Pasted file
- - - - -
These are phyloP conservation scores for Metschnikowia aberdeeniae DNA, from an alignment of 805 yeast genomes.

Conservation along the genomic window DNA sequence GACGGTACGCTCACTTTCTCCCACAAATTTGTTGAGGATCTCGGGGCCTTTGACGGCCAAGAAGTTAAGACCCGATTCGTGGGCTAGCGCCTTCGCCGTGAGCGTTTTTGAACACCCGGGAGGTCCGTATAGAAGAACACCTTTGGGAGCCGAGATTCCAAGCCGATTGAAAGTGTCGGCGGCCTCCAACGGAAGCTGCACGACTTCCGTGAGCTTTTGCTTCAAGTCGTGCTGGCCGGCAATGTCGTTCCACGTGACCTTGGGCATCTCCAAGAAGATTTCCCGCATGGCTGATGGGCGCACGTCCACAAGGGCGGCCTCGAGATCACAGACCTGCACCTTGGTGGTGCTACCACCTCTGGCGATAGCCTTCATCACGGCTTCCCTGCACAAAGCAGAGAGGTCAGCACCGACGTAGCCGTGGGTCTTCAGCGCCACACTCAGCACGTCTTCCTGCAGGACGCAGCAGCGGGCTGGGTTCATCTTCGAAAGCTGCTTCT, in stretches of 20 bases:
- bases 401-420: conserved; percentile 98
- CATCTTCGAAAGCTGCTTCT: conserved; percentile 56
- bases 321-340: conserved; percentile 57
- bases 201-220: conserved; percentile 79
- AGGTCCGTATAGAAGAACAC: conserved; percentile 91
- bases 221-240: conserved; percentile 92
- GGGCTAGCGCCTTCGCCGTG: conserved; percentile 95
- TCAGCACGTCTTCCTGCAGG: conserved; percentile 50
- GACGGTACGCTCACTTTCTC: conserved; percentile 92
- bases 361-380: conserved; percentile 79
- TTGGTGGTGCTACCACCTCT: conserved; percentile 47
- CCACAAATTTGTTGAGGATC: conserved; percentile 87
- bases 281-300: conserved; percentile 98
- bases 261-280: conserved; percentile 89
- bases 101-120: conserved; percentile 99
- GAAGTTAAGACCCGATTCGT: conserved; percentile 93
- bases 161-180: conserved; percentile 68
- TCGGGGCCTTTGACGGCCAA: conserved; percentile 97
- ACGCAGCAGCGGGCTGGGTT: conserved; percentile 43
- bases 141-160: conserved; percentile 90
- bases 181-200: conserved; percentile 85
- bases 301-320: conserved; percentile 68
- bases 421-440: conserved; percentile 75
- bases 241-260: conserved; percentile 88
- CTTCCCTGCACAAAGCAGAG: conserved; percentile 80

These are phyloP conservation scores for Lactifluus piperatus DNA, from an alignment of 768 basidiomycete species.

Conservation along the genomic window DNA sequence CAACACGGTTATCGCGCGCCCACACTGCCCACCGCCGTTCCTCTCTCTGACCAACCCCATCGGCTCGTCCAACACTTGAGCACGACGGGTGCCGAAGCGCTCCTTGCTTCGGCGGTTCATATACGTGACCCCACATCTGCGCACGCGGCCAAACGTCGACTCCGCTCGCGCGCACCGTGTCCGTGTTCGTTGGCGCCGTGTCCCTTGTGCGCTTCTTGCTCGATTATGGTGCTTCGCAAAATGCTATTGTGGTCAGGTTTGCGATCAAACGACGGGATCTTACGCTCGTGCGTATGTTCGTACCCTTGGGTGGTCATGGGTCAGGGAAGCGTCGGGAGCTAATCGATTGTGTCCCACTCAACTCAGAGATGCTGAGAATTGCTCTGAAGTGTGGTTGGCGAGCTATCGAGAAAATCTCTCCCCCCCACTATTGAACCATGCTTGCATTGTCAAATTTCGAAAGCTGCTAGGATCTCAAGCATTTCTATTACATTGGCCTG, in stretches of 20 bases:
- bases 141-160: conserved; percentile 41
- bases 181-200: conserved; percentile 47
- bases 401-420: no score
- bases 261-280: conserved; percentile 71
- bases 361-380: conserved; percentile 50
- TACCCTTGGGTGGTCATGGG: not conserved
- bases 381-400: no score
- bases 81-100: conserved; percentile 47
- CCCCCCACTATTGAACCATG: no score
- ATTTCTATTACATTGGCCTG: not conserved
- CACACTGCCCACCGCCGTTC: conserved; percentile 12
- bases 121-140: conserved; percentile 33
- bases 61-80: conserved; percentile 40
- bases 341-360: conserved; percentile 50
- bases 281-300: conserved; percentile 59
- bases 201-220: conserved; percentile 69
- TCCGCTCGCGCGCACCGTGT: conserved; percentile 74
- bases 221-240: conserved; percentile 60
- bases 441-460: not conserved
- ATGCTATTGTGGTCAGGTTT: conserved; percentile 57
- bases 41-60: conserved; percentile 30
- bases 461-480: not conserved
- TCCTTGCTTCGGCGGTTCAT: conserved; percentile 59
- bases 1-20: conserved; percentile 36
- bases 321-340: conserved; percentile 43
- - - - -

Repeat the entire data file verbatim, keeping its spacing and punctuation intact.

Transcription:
These are phyloP conservation scores for Metschnikowia aberdeeniae DNA, from an alignment of 805 yeast genomes.

Conservation along the genomic window DNA sequence GACGGTACGCTCACTTTCTCCCACAAATTTGTTGAGGATCTCGGGGCCTTTGACGGCCAAGAAGTTAAGACCCGATTCGTGGGCTAGCGCCTTCGCCGTGAGCGTTTTTGAACACCCGGGAGGTCCGTATAGAAGAACACCTTTGGGAGCCGAGATTCCAAGCCGATTGAAAGTGTCGGCGGCCTCCAACGGAAGCTGCACGACTTCCGTGAGCTTTTGCTTCAAGTCGTGCTGGCCGGCAATGTCGTTCCACGTGACCTTGGGCATCTCCAAGAAGATTTCCCGCATGGCTGATGGGCGCACGTCCACAAGGGCGGCCTCGAGATCACAGACCTGCACCTTGGTGGTGCTACCACCTCTGGCGATAGCCTTCATCACGGCTTCCCTGCACAAAGCAGAGAGGTCAGCACCGACGTAGCCGTGGGTCTTCAGCGCCACACTCAGCACGTCTTCCTGCAGGACGCAGCAGCGGGCTGGGTTCATCTTCGAAAGCTGCTTCT, in stretches of 20 bases:
- bases 401-420: conserved; percentile 98
- CATCTTCGAAAGCTGCTTCT: conserved; percentile 56
- bases 321-340: conserved; percentile 57
- bases 201-220: conserved; percentile 79
- AGGTCCGTATAGAAGAACAC: conserved; percentile 91
- bases 221-240: conserved; percentile 92
- GGGCTAGCGCCTTCGCCGTG: conserved; percentile 95
- TCAGCACGTCTTCCTGCAGG: conserved; percentile 50
- GACGGTACGCTCACTTTCTC: conserved; percentile 92
- bases 361-380: conserved; percentile 79
- TTGGTGGTGCTACCACCTCT: conserved; percentile 47
- CCACAAATTTGTTGAGGATC: conserved; percentile 87
- bases 281-300: conserved; percentile 98
- bases 261-280: conserved; percentile 89
- bases 101-120: conserved; percentile 99
- GAAGTTAAGACCCGATTCGT: conserved; percentile 93
- bases 161-180: conserved; percentile 68
- TCGGGGCCTTTGACGGCCAA: conserved; percentile 97
- ACGCAGCAGCGGGCTGGGTT: conserved; percentile 43
- bases 141-160: conserved; percentile 90
- bases 181-200: conserved; percentile 85
- bases 301-320: conserved; percentile 68
- bases 421-440: conserved; percentile 75
- bases 241-260: conserved; percentile 88
- CTTCCCTGCACAAAGCAGAG: conserved; percentile 80

These are phyloP conservation scores for Lactifluus piperatus DNA, from an alignment of 768 basidiomycete species.

Conservation along the genomic window DNA sequence CAACACGGTTATCGCGCGCCCACACTGCCCACCGCCGTTCCTCTCTCTGACCAACCCCATCGGCTCGTCCAACACTTGAGCACGACGGGTGCCGAAGCGCTCCTTGCTTCGGCGGTTCATATACGTGACCCCACATCTGCGCACGCGGCCAAACGTCGACTCCGCTCGCGCGCACCGTGTCCGTGTTCGTTGGCGCCGTGTCCCTTGTGCGCTTCTTGCTCGATTATGGTGCTTCGCAAAATGCTATTGTGGTCAGGTTTGCGATCAAACGACGGGATCTTACGCTCGTGCGTATGTTCGTACCCTTGGGTGGTCATGGGTCAGGGAAGCGTCGGGAGCTAATCGATTGTGTCCCACTCAACTCAGAGATGCTGAGAATTGCTCTGAAGTGTGGTTGGCGAGCTATCGAGAAAATCTCTCCCCCCCACTATTGAACCATGCTTGCATTGTCAAATTTCGAAAGCTGCTAGGATCTCAAGCATTTCTATTACATTGGCCTG, in stretches of 20 bases:
- bases 141-160: conserved; percentile 41
- bases 181-200: conserved; percentile 47
- bases 401-420: no score
- bases 261-280: conserved; percentile 71
- bases 361-380: conserved; percentile 50
- TACCCTTGGGTGGTCATGGG: not conserved
- bases 381-400: no score
- bases 81-100: conserved; percentile 47
- CCCCCCACTATTGAACCATG: no score
- ATTTCTATTACATTGGCCTG: not conserved
- CACACTGCCCACCGCCGTTC: conserved; percentile 12
- bases 121-140: conserved; percentile 33
- bases 61-80: conserved; percentile 40
- bases 341-360: conserved; percentile 50
- bases 281-300: conserved; percentile 59
- bases 201-220: conserved; percentile 69
- TCCGCTCGCGCGCACCGTGT: conserved; percentile 74
- bases 221-240: conserved; percentile 60
- bases 441-460: not conserved
- ATGCTATTGTGGTCAGGTTT: conserved; percentile 57
- bases 41-60: conserved; percentile 30
- bases 461-480: not conserved
- TCCTTGCTTCGGCGGTTCAT: conserved; percentile 59
- bases 1-20: conserved; percentile 36
- bases 321-340: conserved; percentile 43